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Scott v. Turner
May 21, 1954
SCOTT ET AL.
TURNER ET AL.
This suit involves the right to use the property of the Pentecostal Church of Christ at Flatwoods, Kentucky. The plaintiffs and defendants each claim the opposing parties withdrew from the Church. The Chancellor found for the defendants and dismissed the petition of the plaintiffs which sought an injunction and other relief.
The Pentecostal Church of Christ came into existence by that name in 1916 when a tract of land was conveyed to its trustees. Subsequently other property was acquired in that name.
In 1917 there was organized a Conference of several of these churches and up until 1953 the Flatwoods Church was affiliated with this Conference. Early in the year 1953 the defendants, who consisted of the majority of the Church members present at a regular meeting, voted to withdraw the Church from the Conference. It is the contention of the plaintiffs that the membership of the Church could not take such action and that the Conference is the supreme governing body of the Church.
We have examined the Manual of the Conference, which we may consider was binding upon the Flatwoods Church as long as it was a member of the Conference. However, we find nothing in the Manual or the other exhibits filed that in any way deny the right of any member church to withdraw from it at any time. In addition, there is nothing in the Manual or the laws of the Conference which could be construed to vest it with title to the property conveyed to member churches. As a matter of fact, Article 3 of the Manual recognizes that church property may be held independent of the Conference.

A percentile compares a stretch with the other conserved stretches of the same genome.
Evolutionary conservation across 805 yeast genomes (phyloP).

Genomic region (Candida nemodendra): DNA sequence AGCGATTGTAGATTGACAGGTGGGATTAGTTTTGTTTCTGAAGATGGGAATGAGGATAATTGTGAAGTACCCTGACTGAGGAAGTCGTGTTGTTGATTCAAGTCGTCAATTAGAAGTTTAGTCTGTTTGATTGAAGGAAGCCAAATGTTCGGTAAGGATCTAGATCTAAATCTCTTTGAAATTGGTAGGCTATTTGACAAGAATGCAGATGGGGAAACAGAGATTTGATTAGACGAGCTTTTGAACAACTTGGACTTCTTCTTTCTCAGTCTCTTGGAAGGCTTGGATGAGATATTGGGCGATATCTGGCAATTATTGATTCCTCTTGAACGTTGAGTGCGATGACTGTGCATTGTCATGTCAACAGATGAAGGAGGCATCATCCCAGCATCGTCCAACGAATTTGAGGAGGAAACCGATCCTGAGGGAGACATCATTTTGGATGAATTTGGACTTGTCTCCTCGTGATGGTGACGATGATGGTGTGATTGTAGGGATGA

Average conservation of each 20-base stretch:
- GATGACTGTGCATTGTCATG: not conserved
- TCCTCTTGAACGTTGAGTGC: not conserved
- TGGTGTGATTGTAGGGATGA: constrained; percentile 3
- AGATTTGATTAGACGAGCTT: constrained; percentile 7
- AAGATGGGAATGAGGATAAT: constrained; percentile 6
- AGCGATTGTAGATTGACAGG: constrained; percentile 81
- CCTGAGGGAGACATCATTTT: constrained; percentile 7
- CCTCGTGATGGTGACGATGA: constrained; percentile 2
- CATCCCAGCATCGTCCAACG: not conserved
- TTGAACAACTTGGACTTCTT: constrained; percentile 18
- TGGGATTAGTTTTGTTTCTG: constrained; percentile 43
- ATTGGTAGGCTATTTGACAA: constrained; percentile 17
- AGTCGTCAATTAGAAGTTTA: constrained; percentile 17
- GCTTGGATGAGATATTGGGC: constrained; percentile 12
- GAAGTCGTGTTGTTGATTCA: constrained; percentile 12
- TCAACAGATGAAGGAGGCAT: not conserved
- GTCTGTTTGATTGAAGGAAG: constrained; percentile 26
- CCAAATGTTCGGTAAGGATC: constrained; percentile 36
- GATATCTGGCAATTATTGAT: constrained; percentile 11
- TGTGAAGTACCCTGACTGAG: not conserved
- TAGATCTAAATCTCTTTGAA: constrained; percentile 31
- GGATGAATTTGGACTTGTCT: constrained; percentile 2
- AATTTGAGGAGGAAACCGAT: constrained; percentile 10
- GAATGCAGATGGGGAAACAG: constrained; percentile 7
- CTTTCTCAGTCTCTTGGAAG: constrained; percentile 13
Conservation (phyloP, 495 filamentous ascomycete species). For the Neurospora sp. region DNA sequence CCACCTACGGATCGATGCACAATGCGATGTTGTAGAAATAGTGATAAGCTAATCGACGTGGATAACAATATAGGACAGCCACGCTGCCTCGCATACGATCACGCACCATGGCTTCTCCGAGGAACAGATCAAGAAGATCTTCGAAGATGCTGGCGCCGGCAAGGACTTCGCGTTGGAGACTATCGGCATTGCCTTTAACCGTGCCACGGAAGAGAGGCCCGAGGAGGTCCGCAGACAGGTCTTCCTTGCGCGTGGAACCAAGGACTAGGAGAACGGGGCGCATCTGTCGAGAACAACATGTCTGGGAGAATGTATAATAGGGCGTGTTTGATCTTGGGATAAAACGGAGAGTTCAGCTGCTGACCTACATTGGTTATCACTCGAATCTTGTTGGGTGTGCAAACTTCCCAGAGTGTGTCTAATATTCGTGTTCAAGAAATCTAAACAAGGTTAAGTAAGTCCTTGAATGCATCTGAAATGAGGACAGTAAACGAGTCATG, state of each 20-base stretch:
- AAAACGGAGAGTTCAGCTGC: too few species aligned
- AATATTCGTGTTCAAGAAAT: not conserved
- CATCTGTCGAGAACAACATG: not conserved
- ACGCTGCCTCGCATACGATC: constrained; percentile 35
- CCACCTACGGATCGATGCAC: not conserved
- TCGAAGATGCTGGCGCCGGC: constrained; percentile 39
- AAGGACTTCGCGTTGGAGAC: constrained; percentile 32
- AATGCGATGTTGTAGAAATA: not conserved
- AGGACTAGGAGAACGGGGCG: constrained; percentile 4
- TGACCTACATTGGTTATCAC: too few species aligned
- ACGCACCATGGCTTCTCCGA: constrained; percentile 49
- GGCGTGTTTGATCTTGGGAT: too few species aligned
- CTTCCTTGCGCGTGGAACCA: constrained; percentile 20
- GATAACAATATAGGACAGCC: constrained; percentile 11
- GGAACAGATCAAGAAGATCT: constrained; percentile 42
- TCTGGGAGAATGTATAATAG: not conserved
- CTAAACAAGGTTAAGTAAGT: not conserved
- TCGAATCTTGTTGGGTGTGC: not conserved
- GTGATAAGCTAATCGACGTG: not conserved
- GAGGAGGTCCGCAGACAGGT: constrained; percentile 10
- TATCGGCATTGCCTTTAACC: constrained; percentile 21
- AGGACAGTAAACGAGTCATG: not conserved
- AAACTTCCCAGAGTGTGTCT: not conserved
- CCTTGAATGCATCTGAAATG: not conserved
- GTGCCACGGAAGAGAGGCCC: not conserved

The Chancellor found, and we agree, that the Flatwoods Church and the other churches associated with it in the Conference were of the congregational form and were separate and independent units with the right to govern themselves. The Conference organization was not set up as the supreme and irrevocable governing body, which is the presbyterial form of church government.
While it is true that one faction of a church may not repudiate the fundamental principles of the church and assume control of the church property, it is apparent from the record that the defendants are continuing and intend to continue the Flatwoods Church exactly as it has existed for a great number of years, and they have not created and do not intend to create a new organization.
The Chancellor in an excellent opinion carefully considered all of the contentions made on behalf of the plaintiffs, and we believe he reached the proper conclusion in dismissing their petition.
The judgment is affirmed.
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